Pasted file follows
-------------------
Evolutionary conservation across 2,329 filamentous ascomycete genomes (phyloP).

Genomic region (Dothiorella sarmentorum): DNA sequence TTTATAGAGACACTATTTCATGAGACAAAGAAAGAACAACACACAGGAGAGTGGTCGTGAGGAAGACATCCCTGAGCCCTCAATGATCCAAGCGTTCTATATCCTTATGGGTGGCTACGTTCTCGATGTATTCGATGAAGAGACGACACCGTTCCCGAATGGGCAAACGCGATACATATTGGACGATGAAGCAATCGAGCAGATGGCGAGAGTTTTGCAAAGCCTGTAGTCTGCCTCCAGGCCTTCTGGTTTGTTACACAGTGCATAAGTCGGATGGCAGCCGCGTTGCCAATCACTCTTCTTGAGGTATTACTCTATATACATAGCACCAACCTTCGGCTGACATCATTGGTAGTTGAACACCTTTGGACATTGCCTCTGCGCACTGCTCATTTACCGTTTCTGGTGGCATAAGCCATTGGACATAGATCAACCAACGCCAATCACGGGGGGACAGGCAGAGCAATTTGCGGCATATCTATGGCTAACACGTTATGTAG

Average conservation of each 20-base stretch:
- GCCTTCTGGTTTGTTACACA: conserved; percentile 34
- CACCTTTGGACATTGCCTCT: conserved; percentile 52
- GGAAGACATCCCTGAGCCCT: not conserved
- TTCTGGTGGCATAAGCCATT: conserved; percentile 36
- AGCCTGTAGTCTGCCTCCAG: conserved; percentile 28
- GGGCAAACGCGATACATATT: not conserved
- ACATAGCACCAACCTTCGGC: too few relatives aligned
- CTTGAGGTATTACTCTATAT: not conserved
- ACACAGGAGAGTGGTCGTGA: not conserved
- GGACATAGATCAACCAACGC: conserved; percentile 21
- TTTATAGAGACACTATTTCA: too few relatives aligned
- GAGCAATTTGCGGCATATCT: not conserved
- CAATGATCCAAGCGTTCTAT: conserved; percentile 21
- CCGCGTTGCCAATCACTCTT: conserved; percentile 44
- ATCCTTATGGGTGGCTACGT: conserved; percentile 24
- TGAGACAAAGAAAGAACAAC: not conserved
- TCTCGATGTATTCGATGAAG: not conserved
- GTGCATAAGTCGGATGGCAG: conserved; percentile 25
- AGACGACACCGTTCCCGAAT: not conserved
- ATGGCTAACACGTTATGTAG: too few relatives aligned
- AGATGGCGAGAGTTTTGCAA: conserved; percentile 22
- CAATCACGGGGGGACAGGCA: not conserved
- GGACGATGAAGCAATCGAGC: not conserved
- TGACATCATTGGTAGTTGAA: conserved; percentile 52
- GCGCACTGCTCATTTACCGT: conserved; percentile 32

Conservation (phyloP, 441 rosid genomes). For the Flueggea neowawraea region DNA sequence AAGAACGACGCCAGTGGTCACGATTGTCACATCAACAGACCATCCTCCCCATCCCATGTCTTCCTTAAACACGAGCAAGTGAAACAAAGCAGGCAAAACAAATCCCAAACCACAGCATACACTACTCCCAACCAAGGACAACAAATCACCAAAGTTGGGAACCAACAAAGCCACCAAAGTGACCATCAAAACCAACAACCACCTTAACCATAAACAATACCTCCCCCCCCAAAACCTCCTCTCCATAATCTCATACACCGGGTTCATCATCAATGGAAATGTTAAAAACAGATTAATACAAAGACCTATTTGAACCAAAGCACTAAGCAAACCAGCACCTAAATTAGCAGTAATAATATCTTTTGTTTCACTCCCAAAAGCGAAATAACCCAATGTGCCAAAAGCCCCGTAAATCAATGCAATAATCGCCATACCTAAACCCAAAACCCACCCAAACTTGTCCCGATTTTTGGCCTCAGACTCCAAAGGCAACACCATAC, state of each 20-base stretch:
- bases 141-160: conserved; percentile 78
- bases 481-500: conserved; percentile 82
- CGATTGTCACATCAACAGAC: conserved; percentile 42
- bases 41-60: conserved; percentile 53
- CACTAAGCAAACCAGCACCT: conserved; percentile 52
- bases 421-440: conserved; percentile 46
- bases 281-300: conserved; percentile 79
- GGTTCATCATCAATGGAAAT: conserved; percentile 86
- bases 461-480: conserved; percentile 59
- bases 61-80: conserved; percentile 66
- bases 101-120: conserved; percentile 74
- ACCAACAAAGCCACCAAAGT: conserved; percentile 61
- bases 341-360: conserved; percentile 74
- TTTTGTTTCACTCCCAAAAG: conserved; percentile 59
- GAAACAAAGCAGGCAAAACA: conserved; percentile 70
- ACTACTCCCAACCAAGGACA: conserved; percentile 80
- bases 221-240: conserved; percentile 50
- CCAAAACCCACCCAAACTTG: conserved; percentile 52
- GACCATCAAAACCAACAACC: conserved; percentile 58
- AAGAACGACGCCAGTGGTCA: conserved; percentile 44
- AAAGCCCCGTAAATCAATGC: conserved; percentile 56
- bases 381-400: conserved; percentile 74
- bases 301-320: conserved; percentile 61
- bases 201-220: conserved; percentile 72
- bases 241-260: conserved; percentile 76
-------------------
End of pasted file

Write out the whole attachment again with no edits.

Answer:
Evolutionary conservation across 2,329 filamentous ascomycete genomes (phyloP).

Genomic region (Dothiorella sarmentorum): DNA sequence TTTATAGAGACACTATTTCATGAGACAAAGAAAGAACAACACACAGGAGAGTGGTCGTGAGGAAGACATCCCTGAGCCCTCAATGATCCAAGCGTTCTATATCCTTATGGGTGGCTACGTTCTCGATGTATTCGATGAAGAGACGACACCGTTCCCGAATGGGCAAACGCGATACATATTGGACGATGAAGCAATCGAGCAGATGGCGAGAGTTTTGCAAAGCCTGTAGTCTGCCTCCAGGCCTTCTGGTTTGTTACACAGTGCATAAGTCGGATGGCAGCCGCGTTGCCAATCACTCTTCTTGAGGTATTACTCTATATACATAGCACCAACCTTCGGCTGACATCATTGGTAGTTGAACACCTTTGGACATTGCCTCTGCGCACTGCTCATTTACCGTTTCTGGTGGCATAAGCCATTGGACATAGATCAACCAACGCCAATCACGGGGGGACAGGCAGAGCAATTTGCGGCATATCTATGGCTAACACGTTATGTAG

Average conservation of each 20-base stretch:
- GCCTTCTGGTTTGTTACACA: conserved; percentile 34
- CACCTTTGGACATTGCCTCT: conserved; percentile 52
- GGAAGACATCCCTGAGCCCT: not conserved
- TTCTGGTGGCATAAGCCATT: conserved; percentile 36
- AGCCTGTAGTCTGCCTCCAG: conserved; percentile 28
- GGGCAAACGCGATACATATT: not conserved
- ACATAGCACCAACCTTCGGC: too few relatives aligned
- CTTGAGGTATTACTCTATAT: not conserved
- ACACAGGAGAGTGGTCGTGA: not conserved
- GGACATAGATCAACCAACGC: conserved; percentile 21
- TTTATAGAGACACTATTTCA: too few relatives aligned
- GAGCAATTTGCGGCATATCT: not conserved
- CAATGATCCAAGCGTTCTAT: conserved; percentile 21
- CCGCGTTGCCAATCACTCTT: conserved; percentile 44
- ATCCTTATGGGTGGCTACGT: conserved; percentile 24
- TGAGACAAAGAAAGAACAAC: not conserved
- TCTCGATGTATTCGATGAAG: not conserved
- GTGCATAAGTCGGATGGCAG: conserved; percentile 25
- AGACGACACCGTTCCCGAAT: not conserved
- ATGGCTAACACGTTATGTAG: too few relatives aligned
- AGATGGCGAGAGTTTTGCAA: conserved; percentile 22
- CAATCACGGGGGGACAGGCA: not conserved
- GGACGATGAAGCAATCGAGC: not conserved
- TGACATCATTGGTAGTTGAA: conserved; percentile 52
- GCGCACTGCTCATTTACCGT: conserved; percentile 32

Conservation (phyloP, 441 rosid genomes). For the Flueggea neowawraea region DNA sequence AAGAACGACGCCAGTGGTCACGATTGTCACATCAACAGACCATCCTCCCCATCCCATGTCTTCCTTAAACACGAGCAAGTGAAACAAAGCAGGCAAAACAAATCCCAAACCACAGCATACACTACTCCCAACCAAGGACAACAAATCACCAAAGTTGGGAACCAACAAAGCCACCAAAGTGACCATCAAAACCAACAACCACCTTAACCATAAACAATACCTCCCCCCCCAAAACCTCCTCTCCATAATCTCATACACCGGGTTCATCATCAATGGAAATGTTAAAAACAGATTAATACAAAGACCTATTTGAACCAAAGCACTAAGCAAACCAGCACCTAAATTAGCAGTAATAATATCTTTTGTTTCACTCCCAAAAGCGAAATAACCCAATGTGCCAAAAGCCCCGTAAATCAATGCAATAATCGCCATACCTAAACCCAAAACCCACCCAAACTTGTCCCGATTTTTGGCCTCAGACTCCAAAGGCAACACCATAC, state of each 20-base stretch:
- bases 141-160: conserved; percentile 78
- bases 481-500: conserved; percentile 82
- CGATTGTCACATCAACAGAC: conserved; percentile 42
- bases 41-60: conserved; percentile 53
- CACTAAGCAAACCAGCACCT: conserved; percentile 52
- bases 421-440: conserved; percentile 46
- bases 281-300: conserved; percentile 79
- GGTTCATCATCAATGGAAAT: conserved; percentile 86
- bases 461-480: conserved; percentile 59
- bases 61-80: conserved; percentile 66
- bases 101-120: conserved; percentile 74
- ACCAACAAAGCCACCAAAGT: conserved; percentile 61
- bases 341-360: conserved; percentile 74
- TTTTGTTTCACTCCCAAAAG: conserved; percentile 59
- GAAACAAAGCAGGCAAAACA: conserved; percentile 70
- ACTACTCCCAACCAAGGACA: conserved; percentile 80
- bases 221-240: conserved; percentile 50
- CCAAAACCCACCCAAACTTG: conserved; percentile 52
- GACCATCAAAACCAACAACC: conserved; percentile 58
- AAGAACGACGCCAGTGGTCA: conserved; percentile 44
- AAAGCCCCGTAAATCAATGC: conserved; percentile 56
- bases 381-400: conserved; percentile 74
- bases 301-320: conserved; percentile 61
- bases 201-220: conserved; percentile 72
- bases 241-260: conserved; percentile 76